Student guest post: Overhauling the copy editor’s arsenal

Students in MEJO 457, Advanced Editing, are writing guest posts for this blog this semester. This is the ninth of those posts. Danny Nett is a senior journalism major at UNC-Chapel Hill. He is online managing editor and columnist at The Daily Tar Heel.

Let’s face it: The need for a copy editor to be socially conscious is more pertinent than ever.

With the surge of #BlackLivesMatter, queer rights and other critical movements into mainstream awareness, it’s not enough for an editor to pack the usual wide arsenal of grammar, style and fact-checking skills. We should also be coming to work with an understanding of the diverse and nuanced communities that have been thrust to the forefront of American politics.

When we don’t, we end up with stories like the infamous “I Got Three Grindr Dates in an Hour in the Olympic Village,” in which a straight Daily Beast reporter essentially catfished athletes and posted identifying information of multiple people from countries that criminalize homosexuality.

Or if I’m looking closer to home, you can end up with a piece suggesting there should be a fence built to keep Durham crime out of Chapel Hill. Or you end up with the swath of articles that misgender trans victims, like a recent piece on the death of Symone Marie Jones that ran in The Charlotte Observer.

This isn’t a call-out post — as a fellow editor, I know firsthand that mistakes are going to happen in the workflow of a daily publication. But when it comes to covering members of some of the most marginalized communities in our society, we have a responsibility to do our due diligence.

I read a lot of stories that still call a trans person by their dead name or the wrong pronoun — or unnecessarily discuss details of their transitioning. I also hear a lot of fellow journalists justify these decisions as “explaining” trans people to their readers.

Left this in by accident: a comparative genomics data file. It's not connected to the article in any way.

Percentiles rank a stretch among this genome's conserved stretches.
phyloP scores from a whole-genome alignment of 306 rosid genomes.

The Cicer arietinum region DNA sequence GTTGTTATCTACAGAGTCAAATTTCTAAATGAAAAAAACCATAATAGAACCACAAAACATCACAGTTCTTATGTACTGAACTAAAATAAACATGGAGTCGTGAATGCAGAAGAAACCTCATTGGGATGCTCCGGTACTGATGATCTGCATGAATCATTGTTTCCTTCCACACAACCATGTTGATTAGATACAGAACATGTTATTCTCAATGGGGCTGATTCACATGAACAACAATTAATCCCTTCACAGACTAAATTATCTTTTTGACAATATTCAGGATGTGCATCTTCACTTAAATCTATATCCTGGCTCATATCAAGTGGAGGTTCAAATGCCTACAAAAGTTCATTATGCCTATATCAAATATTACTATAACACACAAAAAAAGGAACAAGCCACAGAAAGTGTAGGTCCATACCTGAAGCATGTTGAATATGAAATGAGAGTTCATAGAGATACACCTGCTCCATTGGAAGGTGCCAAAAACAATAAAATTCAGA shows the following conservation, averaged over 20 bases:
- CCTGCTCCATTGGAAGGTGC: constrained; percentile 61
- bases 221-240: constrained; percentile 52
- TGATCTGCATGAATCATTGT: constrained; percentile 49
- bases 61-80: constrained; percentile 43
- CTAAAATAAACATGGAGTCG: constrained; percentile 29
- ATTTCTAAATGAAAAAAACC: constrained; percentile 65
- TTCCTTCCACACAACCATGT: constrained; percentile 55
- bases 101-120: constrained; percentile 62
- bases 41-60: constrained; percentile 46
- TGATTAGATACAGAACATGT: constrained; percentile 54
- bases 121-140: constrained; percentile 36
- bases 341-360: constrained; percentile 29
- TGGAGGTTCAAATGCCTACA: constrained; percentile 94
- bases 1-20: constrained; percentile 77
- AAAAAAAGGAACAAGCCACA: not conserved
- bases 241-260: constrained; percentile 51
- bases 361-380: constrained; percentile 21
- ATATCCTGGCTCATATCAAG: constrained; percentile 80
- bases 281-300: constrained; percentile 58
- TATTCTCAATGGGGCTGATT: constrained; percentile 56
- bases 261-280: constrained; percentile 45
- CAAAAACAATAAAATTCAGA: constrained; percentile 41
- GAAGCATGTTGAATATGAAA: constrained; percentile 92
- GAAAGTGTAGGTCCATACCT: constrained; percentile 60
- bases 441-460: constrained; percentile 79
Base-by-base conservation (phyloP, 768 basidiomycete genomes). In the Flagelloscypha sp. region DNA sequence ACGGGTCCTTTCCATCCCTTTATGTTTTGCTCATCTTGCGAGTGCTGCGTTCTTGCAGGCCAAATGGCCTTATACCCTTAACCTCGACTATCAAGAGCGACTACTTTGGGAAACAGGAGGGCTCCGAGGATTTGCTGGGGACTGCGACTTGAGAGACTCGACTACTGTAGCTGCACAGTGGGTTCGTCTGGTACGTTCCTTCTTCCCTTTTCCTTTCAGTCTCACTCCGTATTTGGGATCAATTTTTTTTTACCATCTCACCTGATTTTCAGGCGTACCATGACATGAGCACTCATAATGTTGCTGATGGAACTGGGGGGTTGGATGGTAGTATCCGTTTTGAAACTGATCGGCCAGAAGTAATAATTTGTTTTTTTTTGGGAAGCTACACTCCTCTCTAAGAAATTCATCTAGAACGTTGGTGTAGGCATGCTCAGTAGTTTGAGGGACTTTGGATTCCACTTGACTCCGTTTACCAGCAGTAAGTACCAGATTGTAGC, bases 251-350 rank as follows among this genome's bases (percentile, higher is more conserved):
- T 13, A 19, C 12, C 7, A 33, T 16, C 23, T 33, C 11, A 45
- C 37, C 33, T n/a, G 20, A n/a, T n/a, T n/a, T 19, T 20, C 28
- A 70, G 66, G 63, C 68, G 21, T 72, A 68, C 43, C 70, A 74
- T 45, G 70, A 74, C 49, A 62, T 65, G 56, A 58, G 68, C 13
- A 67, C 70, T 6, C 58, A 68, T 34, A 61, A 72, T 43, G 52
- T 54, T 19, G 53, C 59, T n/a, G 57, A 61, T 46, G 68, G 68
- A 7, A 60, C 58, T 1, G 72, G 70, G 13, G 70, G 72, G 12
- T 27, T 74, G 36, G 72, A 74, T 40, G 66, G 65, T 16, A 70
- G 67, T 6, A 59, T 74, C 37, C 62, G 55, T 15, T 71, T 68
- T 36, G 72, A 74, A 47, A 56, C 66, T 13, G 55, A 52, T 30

In these instances, I think about two sections in particular from the SPJ Code of Ethics:

  1. “Boldly tell the story of the diversity and magnitude of the human experience.”
  2. “Balance the public’s need for information against potential harm or discomfort. Pursuit of the news is not a license for arrogance or undue intrusiveness.”

There are plenty of ways an editor can help contextualize trans experiences to a cisgender audience without being harmful. Rather than discussing a person’s surgical history or what name they were given at birth, discuss how health-care plans typically don’t cover hormone treatment and surgery for the transgender community.

Or talk about how legislation will directly influence the lives of queer young people or the fact that trans women of color face incredibly disproportionate rates of violence.

Looking at a broader sense, there are tons of things a journalist can keep in mind when editing stories about marginalized identities.

  • For one, make sure you’re not only covering a community when something is wrong. Celebrate the high points, too. And while you’re at it, check through the sources in every piece you edit. Make sure they’re not all cis, straight white guys.
  • Also, don’t be afraid to get input from other sets of eyes in the newsroom. Editing is a team sport — and chances are, the people in your newsroom will bring some different perspectives to the table.
  • Even if your staff is pretty diverse, take the time to educate yourself. Read up on experiences of people from different communities than you. Identities coverage shouldn’t be parachute journalism; so just like you’d do your research for an unfamiliar town, do the same for identity-based communities.

If you’re looking for other resources — particularly for updating your publication’s style guide — some other good points of reference are NABJ, AAJA, The Diversity Style Guide and GLAAD.

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